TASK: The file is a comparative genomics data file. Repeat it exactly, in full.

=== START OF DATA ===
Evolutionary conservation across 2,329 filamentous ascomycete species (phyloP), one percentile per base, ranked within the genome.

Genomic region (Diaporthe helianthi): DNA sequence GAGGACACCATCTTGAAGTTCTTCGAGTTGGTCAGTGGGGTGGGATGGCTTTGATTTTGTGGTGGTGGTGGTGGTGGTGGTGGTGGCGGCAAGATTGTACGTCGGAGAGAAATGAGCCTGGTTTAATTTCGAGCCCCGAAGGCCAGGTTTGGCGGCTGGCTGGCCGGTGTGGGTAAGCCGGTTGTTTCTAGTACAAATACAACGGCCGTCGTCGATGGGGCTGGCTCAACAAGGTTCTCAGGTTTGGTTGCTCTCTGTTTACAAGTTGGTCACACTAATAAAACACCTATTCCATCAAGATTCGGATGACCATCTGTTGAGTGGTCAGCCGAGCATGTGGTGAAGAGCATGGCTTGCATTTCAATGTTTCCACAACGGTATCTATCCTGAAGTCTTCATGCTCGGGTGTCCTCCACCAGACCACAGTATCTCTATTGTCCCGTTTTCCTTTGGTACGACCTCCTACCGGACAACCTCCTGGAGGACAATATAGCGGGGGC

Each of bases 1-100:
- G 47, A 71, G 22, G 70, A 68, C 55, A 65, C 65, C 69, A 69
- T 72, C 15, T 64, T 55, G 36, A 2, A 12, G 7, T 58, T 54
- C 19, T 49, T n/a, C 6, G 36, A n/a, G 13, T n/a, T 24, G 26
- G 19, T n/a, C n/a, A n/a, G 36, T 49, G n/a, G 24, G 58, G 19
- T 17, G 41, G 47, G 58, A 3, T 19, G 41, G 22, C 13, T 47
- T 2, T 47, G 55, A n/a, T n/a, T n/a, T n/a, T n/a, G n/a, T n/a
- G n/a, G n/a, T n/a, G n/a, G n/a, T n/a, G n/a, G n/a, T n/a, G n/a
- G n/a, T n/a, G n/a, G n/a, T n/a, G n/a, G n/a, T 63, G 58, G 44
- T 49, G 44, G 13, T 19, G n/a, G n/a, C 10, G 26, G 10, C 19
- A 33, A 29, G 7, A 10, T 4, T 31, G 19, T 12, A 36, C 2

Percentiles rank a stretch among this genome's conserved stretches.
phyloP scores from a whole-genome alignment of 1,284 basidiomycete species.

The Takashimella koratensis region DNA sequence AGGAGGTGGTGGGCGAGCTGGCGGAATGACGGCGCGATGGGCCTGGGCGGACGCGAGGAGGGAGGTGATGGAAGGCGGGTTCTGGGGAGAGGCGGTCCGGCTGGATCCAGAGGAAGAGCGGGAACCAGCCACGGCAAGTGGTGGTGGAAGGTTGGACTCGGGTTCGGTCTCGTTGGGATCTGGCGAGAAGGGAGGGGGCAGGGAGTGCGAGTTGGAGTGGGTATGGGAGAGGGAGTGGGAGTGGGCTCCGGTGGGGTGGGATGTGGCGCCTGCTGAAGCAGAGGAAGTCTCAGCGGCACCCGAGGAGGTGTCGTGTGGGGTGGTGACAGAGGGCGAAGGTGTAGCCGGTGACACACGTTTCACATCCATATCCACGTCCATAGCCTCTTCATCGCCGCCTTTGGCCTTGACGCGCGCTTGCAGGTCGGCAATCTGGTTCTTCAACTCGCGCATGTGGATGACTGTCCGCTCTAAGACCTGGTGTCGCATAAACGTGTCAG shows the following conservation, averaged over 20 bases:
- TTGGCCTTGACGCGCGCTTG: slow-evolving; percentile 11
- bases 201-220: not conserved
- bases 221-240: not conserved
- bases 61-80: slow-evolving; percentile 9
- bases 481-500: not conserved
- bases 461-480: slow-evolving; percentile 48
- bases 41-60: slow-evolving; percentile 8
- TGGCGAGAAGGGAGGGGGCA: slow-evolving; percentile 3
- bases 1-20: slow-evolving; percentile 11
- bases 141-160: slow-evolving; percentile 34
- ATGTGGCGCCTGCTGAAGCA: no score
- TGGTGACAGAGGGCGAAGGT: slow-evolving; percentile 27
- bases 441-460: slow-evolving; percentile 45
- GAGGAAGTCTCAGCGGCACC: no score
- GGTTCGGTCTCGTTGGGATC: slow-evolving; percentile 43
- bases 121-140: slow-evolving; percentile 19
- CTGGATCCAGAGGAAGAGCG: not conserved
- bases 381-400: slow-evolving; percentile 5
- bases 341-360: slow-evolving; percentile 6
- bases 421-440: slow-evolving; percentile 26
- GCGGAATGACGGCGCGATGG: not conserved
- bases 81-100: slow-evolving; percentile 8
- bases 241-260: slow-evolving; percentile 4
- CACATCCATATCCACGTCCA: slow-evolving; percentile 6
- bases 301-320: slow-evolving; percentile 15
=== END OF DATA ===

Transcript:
Evolutionary conservation across 2,329 filamentous ascomycete species (phyloP), one percentile per base, ranked within the genome.

Genomic region (Diaporthe helianthi): DNA sequence GAGGACACCATCTTGAAGTTCTTCGAGTTGGTCAGTGGGGTGGGATGGCTTTGATTTTGTGGTGGTGGTGGTGGTGGTGGTGGTGGCGGCAAGATTGTACGTCGGAGAGAAATGAGCCTGGTTTAATTTCGAGCCCCGAAGGCCAGGTTTGGCGGCTGGCTGGCCGGTGTGGGTAAGCCGGTTGTTTCTAGTACAAATACAACGGCCGTCGTCGATGGGGCTGGCTCAACAAGGTTCTCAGGTTTGGTTGCTCTCTGTTTACAAGTTGGTCACACTAATAAAACACCTATTCCATCAAGATTCGGATGACCATCTGTTGAGTGGTCAGCCGAGCATGTGGTGAAGAGCATGGCTTGCATTTCAATGTTTCCACAACGGTATCTATCCTGAAGTCTTCATGCTCGGGTGTCCTCCACCAGACCACAGTATCTCTATTGTCCCGTTTTCCTTTGGTACGACCTCCTACCGGACAACCTCCTGGAGGACAATATAGCGGGGGC

Each of bases 1-100:
- G 47, A 71, G 22, G 70, A 68, C 55, A 65, C 65, C 69, A 69
- T 72, C 15, T 64, T 55, G 36, A 2, A 12, G 7, T 58, T 54
- C 19, T 49, T n/a, C 6, G 36, A n/a, G 13, T n/a, T 24, G 26
- G 19, T n/a, C n/a, A n/a, G 36, T 49, G n/a, G 24, G 58, G 19
- T 17, G 41, G 47, G 58, A 3, T 19, G 41, G 22, C 13, T 47
- T 2, T 47, G 55, A n/a, T n/a, T n/a, T n/a, T n/a, G n/a, T n/a
- G n/a, G n/a, T n/a, G n/a, G n/a, T n/a, G n/a, G n/a, T n/a, G n/a
- G n/a, T n/a, G n/a, G n/a, T n/a, G n/a, G n/a, T 63, G 58, G 44
- T 49, G 44, G 13, T 19, G n/a, G n/a, C 10, G 26, G 10, C 19
- A 33, A 29, G 7, A 10, T 4, T 31, G 19, T 12, A 36, C 2

Percentiles rank a stretch among this genome's conserved stretches.
phyloP scores from a whole-genome alignment of 1,284 basidiomycete species.

The Takashimella koratensis region DNA sequence AGGAGGTGGTGGGCGAGCTGGCGGAATGACGGCGCGATGGGCCTGGGCGGACGCGAGGAGGGAGGTGATGGAAGGCGGGTTCTGGGGAGAGGCGGTCCGGCTGGATCCAGAGGAAGAGCGGGAACCAGCCACGGCAAGTGGTGGTGGAAGGTTGGACTCGGGTTCGGTCTCGTTGGGATCTGGCGAGAAGGGAGGGGGCAGGGAGTGCGAGTTGGAGTGGGTATGGGAGAGGGAGTGGGAGTGGGCTCCGGTGGGGTGGGATGTGGCGCCTGCTGAAGCAGAGGAAGTCTCAGCGGCACCCGAGGAGGTGTCGTGTGGGGTGGTGACAGAGGGCGAAGGTGTAGCCGGTGACACACGTTTCACATCCATATCCACGTCCATAGCCTCTTCATCGCCGCCTTTGGCCTTGACGCGCGCTTGCAGGTCGGCAATCTGGTTCTTCAACTCGCGCATGTGGATGACTGTCCGCTCTAAGACCTGGTGTCGCATAAACGTGTCAG shows the following conservation, averaged over 20 bases:
- TTGGCCTTGACGCGCGCTTG: slow-evolving; percentile 11
- bases 201-220: not conserved
- bases 221-240: not conserved
- bases 61-80: slow-evolving; percentile 9
- bases 481-500: not conserved
- bases 461-480: slow-evolving; percentile 48
- bases 41-60: slow-evolving; percentile 8
- TGGCGAGAAGGGAGGGGGCA: slow-evolving; percentile 3
- bases 1-20: slow-evolving; percentile 11
- bases 141-160: slow-evolving; percentile 34
- ATGTGGCGCCTGCTGAAGCA: no score
- TGGTGACAGAGGGCGAAGGT: slow-evolving; percentile 27
- bases 441-460: slow-evolving; percentile 45
- GAGGAAGTCTCAGCGGCACC: no score
- GGTTCGGTCTCGTTGGGATC: slow-evolving; percentile 43
- bases 121-140: slow-evolving; percentile 19
- CTGGATCCAGAGGAAGAGCG: not conserved
- bases 381-400: slow-evolving; percentile 5
- bases 341-360: slow-evolving; percentile 6
- bases 421-440: slow-evolving; percentile 26
- GCGGAATGACGGCGCGATGG: not conserved
- bases 81-100: slow-evolving; percentile 8
- bases 241-260: slow-evolving; percentile 4
- CACATCCATATCCACGTCCA: slow-evolving; percentile 6
- bases 301-320: slow-evolving; percentile 15